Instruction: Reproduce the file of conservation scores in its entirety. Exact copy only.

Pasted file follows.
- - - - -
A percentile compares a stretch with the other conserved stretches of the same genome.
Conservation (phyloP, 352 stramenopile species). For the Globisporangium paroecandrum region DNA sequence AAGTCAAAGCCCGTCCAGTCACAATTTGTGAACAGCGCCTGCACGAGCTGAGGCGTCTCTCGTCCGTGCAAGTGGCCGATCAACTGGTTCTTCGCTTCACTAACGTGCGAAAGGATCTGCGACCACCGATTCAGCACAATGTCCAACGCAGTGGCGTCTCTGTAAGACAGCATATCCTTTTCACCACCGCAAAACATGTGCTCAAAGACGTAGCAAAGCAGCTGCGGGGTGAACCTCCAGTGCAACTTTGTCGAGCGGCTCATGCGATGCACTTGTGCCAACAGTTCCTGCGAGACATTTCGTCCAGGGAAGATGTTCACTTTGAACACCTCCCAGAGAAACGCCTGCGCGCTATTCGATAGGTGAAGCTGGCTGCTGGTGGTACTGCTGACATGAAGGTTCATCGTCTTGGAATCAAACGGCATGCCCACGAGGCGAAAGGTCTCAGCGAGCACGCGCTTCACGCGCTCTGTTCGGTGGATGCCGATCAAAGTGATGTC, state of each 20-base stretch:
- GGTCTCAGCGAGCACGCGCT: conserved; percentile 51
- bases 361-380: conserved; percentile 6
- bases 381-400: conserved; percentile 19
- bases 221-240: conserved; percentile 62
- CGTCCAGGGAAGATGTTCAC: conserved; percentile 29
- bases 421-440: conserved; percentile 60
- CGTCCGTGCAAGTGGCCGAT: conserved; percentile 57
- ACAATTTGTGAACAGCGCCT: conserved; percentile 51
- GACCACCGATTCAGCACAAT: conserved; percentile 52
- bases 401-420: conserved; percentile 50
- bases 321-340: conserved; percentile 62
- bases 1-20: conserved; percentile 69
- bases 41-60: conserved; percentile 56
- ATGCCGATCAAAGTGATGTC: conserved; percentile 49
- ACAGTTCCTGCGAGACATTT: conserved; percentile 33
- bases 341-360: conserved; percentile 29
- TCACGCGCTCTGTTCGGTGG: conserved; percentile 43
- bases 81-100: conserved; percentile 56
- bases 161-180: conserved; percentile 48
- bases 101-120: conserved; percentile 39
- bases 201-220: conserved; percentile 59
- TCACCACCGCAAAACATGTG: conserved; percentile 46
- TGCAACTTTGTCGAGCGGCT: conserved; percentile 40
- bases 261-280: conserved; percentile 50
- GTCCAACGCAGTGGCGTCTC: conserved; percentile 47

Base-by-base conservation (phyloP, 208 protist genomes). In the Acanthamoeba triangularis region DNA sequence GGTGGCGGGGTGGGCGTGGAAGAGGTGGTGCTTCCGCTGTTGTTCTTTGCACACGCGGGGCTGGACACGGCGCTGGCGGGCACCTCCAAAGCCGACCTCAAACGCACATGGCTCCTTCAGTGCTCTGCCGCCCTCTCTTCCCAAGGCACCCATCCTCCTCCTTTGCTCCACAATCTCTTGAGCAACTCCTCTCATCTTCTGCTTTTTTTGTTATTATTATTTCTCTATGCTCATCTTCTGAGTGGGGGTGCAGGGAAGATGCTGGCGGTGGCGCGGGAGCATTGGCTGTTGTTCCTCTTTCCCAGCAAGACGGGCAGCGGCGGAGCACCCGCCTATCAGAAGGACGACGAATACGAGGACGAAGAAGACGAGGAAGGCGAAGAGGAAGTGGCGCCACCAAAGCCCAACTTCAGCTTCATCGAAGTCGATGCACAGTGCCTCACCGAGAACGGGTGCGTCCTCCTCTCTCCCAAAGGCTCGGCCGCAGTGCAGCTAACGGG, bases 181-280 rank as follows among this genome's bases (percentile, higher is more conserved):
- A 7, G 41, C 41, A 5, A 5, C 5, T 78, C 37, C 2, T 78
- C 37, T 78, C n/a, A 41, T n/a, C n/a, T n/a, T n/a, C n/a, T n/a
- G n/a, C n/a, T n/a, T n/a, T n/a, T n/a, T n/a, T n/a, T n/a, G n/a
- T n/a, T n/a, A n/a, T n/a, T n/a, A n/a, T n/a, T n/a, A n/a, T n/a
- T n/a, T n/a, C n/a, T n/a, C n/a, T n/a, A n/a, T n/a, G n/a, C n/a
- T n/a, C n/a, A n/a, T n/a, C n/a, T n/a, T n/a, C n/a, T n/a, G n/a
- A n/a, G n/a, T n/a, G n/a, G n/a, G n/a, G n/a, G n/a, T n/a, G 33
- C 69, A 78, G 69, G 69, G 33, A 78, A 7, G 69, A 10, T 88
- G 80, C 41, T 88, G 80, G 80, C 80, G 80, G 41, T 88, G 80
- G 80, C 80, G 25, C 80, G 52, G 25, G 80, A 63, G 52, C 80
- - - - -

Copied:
A percentile compares a stretch with the other conserved stretches of the same genome.
Conservation (phyloP, 352 stramenopile species). For the Globisporangium paroecandrum region DNA sequence AAGTCAAAGCCCGTCCAGTCACAATTTGTGAACAGCGCCTGCACGAGCTGAGGCGTCTCTCGTCCGTGCAAGTGGCCGATCAACTGGTTCTTCGCTTCACTAACGTGCGAAAGGATCTGCGACCACCGATTCAGCACAATGTCCAACGCAGTGGCGTCTCTGTAAGACAGCATATCCTTTTCACCACCGCAAAACATGTGCTCAAAGACGTAGCAAAGCAGCTGCGGGGTGAACCTCCAGTGCAACTTTGTCGAGCGGCTCATGCGATGCACTTGTGCCAACAGTTCCTGCGAGACATTTCGTCCAGGGAAGATGTTCACTTTGAACACCTCCCAGAGAAACGCCTGCGCGCTATTCGATAGGTGAAGCTGGCTGCTGGTGGTACTGCTGACATGAAGGTTCATCGTCTTGGAATCAAACGGCATGCCCACGAGGCGAAAGGTCTCAGCGAGCACGCGCTTCACGCGCTCTGTTCGGTGGATGCCGATCAAAGTGATGTC, state of each 20-base stretch:
- GGTCTCAGCGAGCACGCGCT: conserved; percentile 51
- bases 361-380: conserved; percentile 6
- bases 381-400: conserved; percentile 19
- bases 221-240: conserved; percentile 62
- CGTCCAGGGAAGATGTTCAC: conserved; percentile 29
- bases 421-440: conserved; percentile 60
- CGTCCGTGCAAGTGGCCGAT: conserved; percentile 57
- ACAATTTGTGAACAGCGCCT: conserved; percentile 51
- GACCACCGATTCAGCACAAT: conserved; percentile 52
- bases 401-420: conserved; percentile 50
- bases 321-340: conserved; percentile 62
- bases 1-20: conserved; percentile 69
- bases 41-60: conserved; percentile 56
- ATGCCGATCAAAGTGATGTC: conserved; percentile 49
- ACAGTTCCTGCGAGACATTT: conserved; percentile 33
- bases 341-360: conserved; percentile 29
- TCACGCGCTCTGTTCGGTGG: conserved; percentile 43
- bases 81-100: conserved; percentile 56
- bases 161-180: conserved; percentile 48
- bases 101-120: conserved; percentile 39
- bases 201-220: conserved; percentile 59
- TCACCACCGCAAAACATGTG: conserved; percentile 46
- TGCAACTTTGTCGAGCGGCT: conserved; percentile 40
- bases 261-280: conserved; percentile 50
- GTCCAACGCAGTGGCGTCTC: conserved; percentile 47

Base-by-base conservation (phyloP, 208 protist genomes). In the Acanthamoeba triangularis region DNA sequence GGTGGCGGGGTGGGCGTGGAAGAGGTGGTGCTTCCGCTGTTGTTCTTTGCACACGCGGGGCTGGACACGGCGCTGGCGGGCACCTCCAAAGCCGACCTCAAACGCACATGGCTCCTTCAGTGCTCTGCCGCCCTCTCTTCCCAAGGCACCCATCCTCCTCCTTTGCTCCACAATCTCTTGAGCAACTCCTCTCATCTTCTGCTTTTTTTGTTATTATTATTTCTCTATGCTCATCTTCTGAGTGGGGGTGCAGGGAAGATGCTGGCGGTGGCGCGGGAGCATTGGCTGTTGTTCCTCTTTCCCAGCAAGACGGGCAGCGGCGGAGCACCCGCCTATCAGAAGGACGACGAATACGAGGACGAAGAAGACGAGGAAGGCGAAGAGGAAGTGGCGCCACCAAAGCCCAACTTCAGCTTCATCGAAGTCGATGCACAGTGCCTCACCGAGAACGGGTGCGTCCTCCTCTCTCCCAAAGGCTCGGCCGCAGTGCAGCTAACGGG, bases 181-280 rank as follows among this genome's bases (percentile, higher is more conserved):
- A 7, G 41, C 41, A 5, A 5, C 5, T 78, C 37, C 2, T 78
- C 37, T 78, C n/a, A 41, T n/a, C n/a, T n/a, T n/a, C n/a, T n/a
- G n/a, C n/a, T n/a, T n/a, T n/a, T n/a, T n/a, T n/a, T n/a, G n/a
- T n/a, T n/a, A n/a, T n/a, T n/a, A n/a, T n/a, T n/a, A n/a, T n/a
- T n/a, T n/a, C n/a, T n/a, C n/a, T n/a, A n/a, T n/a, G n/a, C n/a
- T n/a, C n/a, A n/a, T n/a, C n/a, T n/a, T n/a, C n/a, T n/a, G n/a
- A n/a, G n/a, T n/a, G n/a, G n/a, G n/a, G n/a, G n/a, T n/a, G 33
- C 69, A 78, G 69, G 69, G 33, A 78, A 7, G 69, A 10, T 88
- G 80, C 41, T 88, G 80, G 80, C 80, G 80, G 41, T 88, G 80
- G 80, C 80, G 25, C 80, G 52, G 25, G 80, A 63, G 52, C 80